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An Interview with Dr. Gordon Christensen
Inside Dental Technology (IDT): What is the most common question that dentists ask you either at your group seminars or your private teaching and how do you answer it?
Dr. Gordon Christensen (GC): Dentists want to know “what works” for myriad dental challenges. They do not need volumes of research to convince them. They either trust or do not trust the person teaching. I answer the questions with research as a base, much of which we have done ourselves, backed by the clinical observations of thousands of experienced clinical dentists. To paraphrase the originator of the now trite phrase evidence-based medicine (dentistry), David Sackett, MD, “Neither research nor clinical observation can be used alone. They must be combined to make a clinical decision.” In my opinion, we have lost the real intent of Sackett’s definition. Research plus clinical observation equals clinical decisions. Neither alone is enough—I strongly believe that statement. American dentistry has married the phrase evidence-based dentistry ad nauseam. In my opinion, we need to return to our roots. We are dentists; we prevent and treat oral diseases; we are honest, educated people; and our clinical judgments after experience are valid. Combine your personal judgment with whatever research appears to be legitimate, and you are a genuine professional who can stand behind clinical decisions.
IDT: How much do dentists rely on others, like you, to interpret the science for them?
GC: As I stated before, dentists trust or do not trust the instructor. I consider myself to be an observer of research, an observer of the opinions of the thousands of dentists I see annually, and a condenser and interpreter of that information. Much of the current research that is published in dentistry is not clinically relevant. In fact, it can actually be misleading. Someone has to sort the wheat from the chaff. That is my job, along with many others.
IDT: How do you ensure that there is no conflict of interest in your reviews?
GC: Clinicians Report’s scientific and clinical staff meets on a routine basis with manufacturers who present information about their products to us. We then evaluate those that appear to be promising. There is no money exchanged for the evaluations. If a product fits the characteristics listed above —ie, it is faster, easier, better, or less expensive—it is likely to appear in the Report, for which, again, there is no exchange of money. We are entirely supported by subscriptions from around the world, income from courses, and donations. Whatever works well in both basic science research and in clinical observations wins, regardless of the company.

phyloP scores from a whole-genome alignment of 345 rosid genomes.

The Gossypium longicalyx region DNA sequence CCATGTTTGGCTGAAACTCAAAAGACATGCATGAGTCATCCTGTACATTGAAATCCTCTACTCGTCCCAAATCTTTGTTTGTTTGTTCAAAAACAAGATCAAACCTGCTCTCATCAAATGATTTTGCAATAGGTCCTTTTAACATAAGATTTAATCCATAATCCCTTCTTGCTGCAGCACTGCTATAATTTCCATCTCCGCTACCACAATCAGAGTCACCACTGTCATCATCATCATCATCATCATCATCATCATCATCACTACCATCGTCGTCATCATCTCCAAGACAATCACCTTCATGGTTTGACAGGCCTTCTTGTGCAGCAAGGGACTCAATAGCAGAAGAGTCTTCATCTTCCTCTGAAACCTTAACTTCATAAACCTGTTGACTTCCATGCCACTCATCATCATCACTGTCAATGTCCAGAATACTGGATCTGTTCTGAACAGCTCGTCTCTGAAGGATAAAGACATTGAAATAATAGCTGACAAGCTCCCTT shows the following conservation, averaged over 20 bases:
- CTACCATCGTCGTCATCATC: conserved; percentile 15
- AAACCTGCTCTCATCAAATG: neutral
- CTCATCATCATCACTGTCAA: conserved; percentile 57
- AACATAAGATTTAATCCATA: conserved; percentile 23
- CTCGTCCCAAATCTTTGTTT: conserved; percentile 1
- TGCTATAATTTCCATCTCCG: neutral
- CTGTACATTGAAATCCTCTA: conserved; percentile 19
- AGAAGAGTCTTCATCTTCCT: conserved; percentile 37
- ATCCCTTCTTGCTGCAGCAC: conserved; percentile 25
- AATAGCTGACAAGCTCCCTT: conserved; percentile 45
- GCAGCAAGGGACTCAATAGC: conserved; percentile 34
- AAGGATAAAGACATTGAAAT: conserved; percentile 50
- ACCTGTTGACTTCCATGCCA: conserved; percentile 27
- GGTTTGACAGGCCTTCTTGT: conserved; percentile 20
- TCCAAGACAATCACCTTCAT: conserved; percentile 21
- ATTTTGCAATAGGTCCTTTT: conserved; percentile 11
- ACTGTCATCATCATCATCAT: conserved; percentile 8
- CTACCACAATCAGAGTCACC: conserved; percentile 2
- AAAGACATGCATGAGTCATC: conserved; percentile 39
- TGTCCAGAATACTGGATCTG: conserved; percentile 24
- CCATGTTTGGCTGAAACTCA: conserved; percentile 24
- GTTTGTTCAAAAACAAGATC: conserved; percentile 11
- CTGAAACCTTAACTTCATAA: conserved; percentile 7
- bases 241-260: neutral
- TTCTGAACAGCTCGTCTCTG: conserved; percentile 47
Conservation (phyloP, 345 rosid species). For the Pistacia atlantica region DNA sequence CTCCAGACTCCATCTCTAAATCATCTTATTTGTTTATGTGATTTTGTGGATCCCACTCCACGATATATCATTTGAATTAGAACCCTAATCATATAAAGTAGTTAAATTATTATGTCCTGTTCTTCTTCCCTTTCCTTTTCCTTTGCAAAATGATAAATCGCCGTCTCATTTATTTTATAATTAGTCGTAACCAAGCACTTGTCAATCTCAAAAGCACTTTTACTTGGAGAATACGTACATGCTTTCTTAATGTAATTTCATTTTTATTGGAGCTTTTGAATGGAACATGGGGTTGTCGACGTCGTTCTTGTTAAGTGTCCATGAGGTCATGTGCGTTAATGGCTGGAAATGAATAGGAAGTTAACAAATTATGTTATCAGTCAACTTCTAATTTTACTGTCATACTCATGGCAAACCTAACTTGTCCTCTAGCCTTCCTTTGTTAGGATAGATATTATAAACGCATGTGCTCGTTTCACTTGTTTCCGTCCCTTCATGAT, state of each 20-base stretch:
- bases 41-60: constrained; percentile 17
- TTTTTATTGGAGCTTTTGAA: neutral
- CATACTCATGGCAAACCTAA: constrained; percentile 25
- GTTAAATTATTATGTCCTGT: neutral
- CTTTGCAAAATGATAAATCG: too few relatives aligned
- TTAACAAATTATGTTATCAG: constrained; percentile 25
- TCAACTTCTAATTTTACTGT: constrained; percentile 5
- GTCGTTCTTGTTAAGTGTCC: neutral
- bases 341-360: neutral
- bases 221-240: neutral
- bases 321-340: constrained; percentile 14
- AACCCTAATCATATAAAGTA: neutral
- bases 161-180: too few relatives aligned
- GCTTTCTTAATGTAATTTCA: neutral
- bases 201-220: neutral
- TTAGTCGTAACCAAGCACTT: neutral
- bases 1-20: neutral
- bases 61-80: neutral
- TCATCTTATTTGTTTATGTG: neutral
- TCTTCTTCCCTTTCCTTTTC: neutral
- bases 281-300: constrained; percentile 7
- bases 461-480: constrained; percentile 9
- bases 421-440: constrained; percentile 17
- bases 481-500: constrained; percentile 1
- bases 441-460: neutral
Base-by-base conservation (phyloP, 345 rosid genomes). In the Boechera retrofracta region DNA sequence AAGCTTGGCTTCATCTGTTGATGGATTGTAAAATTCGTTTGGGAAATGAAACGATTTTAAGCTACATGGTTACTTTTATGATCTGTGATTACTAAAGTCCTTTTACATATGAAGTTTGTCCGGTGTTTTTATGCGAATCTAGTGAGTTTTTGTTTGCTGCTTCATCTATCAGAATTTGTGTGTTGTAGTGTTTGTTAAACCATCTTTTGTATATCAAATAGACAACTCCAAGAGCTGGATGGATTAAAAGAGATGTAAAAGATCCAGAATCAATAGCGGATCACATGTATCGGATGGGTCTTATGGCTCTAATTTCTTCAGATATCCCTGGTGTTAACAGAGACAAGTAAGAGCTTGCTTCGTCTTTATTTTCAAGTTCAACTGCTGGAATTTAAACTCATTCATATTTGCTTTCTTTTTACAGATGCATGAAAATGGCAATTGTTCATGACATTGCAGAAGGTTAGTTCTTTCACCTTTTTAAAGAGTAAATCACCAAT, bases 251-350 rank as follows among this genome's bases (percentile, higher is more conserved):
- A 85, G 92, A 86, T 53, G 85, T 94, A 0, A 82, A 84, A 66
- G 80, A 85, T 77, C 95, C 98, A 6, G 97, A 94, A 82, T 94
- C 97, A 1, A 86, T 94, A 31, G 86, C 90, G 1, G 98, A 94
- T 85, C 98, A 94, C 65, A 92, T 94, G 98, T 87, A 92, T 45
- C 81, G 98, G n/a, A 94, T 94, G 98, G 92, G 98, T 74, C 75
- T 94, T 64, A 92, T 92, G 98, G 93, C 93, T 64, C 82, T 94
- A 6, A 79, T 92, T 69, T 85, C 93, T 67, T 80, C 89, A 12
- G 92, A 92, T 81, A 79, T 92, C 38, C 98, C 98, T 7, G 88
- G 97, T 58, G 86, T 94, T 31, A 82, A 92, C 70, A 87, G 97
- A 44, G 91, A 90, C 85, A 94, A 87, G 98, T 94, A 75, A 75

IDT: Tell us more about the work that is exciting you these days.
GC: CAD/CAM in-office and laboratory is taking over the indirect restoration marketplace. It is moving faster than any other concept I have seen, other than perhaps air-rotors many years ago. I see the metal age in dentistry rapidly disappearing—for good or bad. Zirconia and lithium-disilicate restorations are taking over the market.
IDT: I know one of your concerns is the state of educational support for the dental laboratory industry. Can you comment on this problem and offer suggestions for improving it?
GC: In 6 years of independently sponsored laboratory summit meetings, we have identified several major challenges in the current laboratory profession:
The lack of accredited dental laboratory technician educational programs and the need for active recruitment for dental laboratory students. The ADA and NADL need to be stimulating these programs.
The need for dental laboratory certification and dental technician certification. This must come from state legislative mandate, not weak national “resolutions.”
The growing gray market and the continued expansion of laboratory products from offshore laboratories. This will continue to grow until China has a middle class, raises fees, and uses more of its own crowns and prostheses.
The almost total absence of interaction between dentists and laboratory technicians in dental schools, continuing education programs, organizations, or in clinical dentistry. Again, there is a need for an ADA mandate that laboratory schools and dental schools should interdigitate.
All of these areas need significant observation and change. The ADA and the NADL are now working with the Laboratory Summit group to attempt to solve some of the problems. The final outcome is still to be observed.
IDT: If you got a do-over, what would you change about what you have done or not done in the profession?
GC: I love dentistry—I would do it again without any hesitation. I would not change much in my life or the life decisions I have made. I sincerely wish that dentistry and the other phases of medicine were still one. It was a mistake for our forefathers in 1839 to separate us from our colleagues. If I were doing my education again, I would probably get the MD union card to augment, but not replace, my dental degree. However, in spite of that misdirected decision by the leaders in medicine of long ago to segregate, dentistry has done very well for patients, and for those of us fortunate enough to be dentists.
ID: What is the best lesson you learned along the way?
GC: History repeats itself. Just wait long enough and “whatever” will come around again. Do not be too fast to accept the newest thing on the market. Wait until many others have had some experience. Do not think that technology will replace us. Some of the currently hyped technology is merely a replacement for, but not better than, conventional treatment. The dentistry of 30 or 40 years ago actually lasted longer and perhaps served better than some of our current dentistry—however, it was metal and ugly.
Gordon J. Christensen, DDS, MSD, PhD is founder and director of Practical Clinical Courses (PCC) and senior consultant of Clinicians Report (CR).